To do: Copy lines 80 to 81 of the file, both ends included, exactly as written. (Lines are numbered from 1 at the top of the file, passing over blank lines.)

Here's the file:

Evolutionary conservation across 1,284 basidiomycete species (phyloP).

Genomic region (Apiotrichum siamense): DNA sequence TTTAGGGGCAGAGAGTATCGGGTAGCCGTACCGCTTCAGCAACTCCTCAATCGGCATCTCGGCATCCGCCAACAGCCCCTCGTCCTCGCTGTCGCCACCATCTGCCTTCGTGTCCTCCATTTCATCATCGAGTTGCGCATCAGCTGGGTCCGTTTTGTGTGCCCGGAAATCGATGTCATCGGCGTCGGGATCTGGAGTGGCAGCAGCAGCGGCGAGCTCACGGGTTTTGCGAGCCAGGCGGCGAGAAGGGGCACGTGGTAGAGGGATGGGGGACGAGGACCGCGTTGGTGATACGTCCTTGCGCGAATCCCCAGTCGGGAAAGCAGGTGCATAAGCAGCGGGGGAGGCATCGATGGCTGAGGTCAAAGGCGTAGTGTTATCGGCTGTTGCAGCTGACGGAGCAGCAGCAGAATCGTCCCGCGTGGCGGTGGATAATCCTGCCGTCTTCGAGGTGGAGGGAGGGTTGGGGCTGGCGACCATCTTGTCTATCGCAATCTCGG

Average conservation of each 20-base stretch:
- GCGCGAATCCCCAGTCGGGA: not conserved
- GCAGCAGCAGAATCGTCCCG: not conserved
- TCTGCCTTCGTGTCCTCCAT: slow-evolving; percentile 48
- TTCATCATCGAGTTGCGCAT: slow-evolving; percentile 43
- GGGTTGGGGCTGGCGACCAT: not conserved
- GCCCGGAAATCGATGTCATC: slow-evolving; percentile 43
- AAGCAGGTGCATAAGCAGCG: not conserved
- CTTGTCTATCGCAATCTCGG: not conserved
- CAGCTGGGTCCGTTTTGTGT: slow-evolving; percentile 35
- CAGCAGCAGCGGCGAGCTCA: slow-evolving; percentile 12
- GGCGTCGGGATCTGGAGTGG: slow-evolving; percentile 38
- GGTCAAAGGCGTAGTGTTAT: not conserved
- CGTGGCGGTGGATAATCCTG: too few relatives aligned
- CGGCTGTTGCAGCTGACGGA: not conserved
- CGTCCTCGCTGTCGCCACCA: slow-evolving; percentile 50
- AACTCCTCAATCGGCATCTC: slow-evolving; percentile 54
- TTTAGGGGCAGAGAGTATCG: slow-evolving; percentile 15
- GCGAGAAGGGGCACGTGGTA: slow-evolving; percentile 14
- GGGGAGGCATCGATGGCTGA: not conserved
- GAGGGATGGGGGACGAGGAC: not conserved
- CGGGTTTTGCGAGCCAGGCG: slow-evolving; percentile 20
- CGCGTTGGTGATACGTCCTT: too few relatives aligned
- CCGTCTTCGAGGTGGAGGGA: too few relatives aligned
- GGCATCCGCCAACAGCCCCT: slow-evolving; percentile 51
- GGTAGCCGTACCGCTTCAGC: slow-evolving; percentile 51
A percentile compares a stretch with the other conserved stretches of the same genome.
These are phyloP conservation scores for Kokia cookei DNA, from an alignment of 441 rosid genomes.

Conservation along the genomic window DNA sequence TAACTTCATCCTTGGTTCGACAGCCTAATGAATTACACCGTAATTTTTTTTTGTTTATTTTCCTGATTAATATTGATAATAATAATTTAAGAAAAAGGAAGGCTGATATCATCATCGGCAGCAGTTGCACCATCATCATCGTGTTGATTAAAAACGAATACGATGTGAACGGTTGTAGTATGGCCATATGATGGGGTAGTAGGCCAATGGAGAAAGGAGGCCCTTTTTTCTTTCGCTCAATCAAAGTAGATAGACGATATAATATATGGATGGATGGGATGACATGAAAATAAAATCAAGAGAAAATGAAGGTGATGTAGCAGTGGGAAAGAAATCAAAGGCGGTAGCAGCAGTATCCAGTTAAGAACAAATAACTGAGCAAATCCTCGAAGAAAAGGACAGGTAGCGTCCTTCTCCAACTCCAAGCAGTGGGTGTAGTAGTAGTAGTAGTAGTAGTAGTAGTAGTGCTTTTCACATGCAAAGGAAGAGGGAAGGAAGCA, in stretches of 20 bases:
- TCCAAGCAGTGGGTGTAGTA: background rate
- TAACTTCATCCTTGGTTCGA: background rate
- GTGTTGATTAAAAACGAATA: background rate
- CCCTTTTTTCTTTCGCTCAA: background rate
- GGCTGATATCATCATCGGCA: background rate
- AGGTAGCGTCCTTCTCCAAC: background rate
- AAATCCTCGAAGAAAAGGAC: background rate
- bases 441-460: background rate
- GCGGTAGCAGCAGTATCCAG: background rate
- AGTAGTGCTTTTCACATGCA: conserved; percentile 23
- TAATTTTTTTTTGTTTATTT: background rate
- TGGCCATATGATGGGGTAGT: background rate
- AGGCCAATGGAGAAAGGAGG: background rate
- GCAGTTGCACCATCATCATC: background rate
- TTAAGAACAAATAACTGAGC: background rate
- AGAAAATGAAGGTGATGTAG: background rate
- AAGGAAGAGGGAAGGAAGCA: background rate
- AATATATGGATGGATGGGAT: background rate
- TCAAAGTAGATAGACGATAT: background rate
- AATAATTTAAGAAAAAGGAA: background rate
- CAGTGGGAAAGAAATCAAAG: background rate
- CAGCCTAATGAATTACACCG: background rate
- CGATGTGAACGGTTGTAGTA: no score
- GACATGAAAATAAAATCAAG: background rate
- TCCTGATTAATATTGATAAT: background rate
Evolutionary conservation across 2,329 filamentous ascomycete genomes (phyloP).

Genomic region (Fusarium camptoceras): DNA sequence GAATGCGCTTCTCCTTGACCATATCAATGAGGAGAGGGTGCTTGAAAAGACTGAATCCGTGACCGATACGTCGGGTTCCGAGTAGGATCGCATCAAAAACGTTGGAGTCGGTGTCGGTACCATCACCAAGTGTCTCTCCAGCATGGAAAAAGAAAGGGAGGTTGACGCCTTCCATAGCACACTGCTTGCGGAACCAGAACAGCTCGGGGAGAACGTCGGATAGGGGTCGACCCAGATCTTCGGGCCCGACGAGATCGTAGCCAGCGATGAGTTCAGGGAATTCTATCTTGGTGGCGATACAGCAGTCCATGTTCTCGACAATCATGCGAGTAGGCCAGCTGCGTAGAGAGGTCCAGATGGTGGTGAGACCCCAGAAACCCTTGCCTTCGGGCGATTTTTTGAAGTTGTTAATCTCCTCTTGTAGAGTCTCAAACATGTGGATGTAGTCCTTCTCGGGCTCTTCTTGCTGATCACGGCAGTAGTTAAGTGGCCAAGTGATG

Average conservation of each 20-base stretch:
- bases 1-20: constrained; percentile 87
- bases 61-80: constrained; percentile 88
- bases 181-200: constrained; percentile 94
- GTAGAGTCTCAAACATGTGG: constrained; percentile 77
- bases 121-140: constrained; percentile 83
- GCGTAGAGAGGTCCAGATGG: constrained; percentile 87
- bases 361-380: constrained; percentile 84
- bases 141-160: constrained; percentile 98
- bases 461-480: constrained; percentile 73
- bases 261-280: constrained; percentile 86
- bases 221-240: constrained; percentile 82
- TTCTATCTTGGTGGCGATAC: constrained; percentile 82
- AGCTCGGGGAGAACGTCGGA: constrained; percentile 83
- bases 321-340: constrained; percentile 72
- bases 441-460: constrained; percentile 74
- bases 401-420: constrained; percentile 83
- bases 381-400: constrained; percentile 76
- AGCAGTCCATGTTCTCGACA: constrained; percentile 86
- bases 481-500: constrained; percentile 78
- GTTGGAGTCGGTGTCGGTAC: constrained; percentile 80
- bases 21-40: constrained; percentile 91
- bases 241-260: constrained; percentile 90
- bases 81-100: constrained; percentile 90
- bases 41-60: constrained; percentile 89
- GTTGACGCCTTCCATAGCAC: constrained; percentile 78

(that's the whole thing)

- bases 21-40: constrained; percentile 91
- bases 241-260: constrained; percentile 90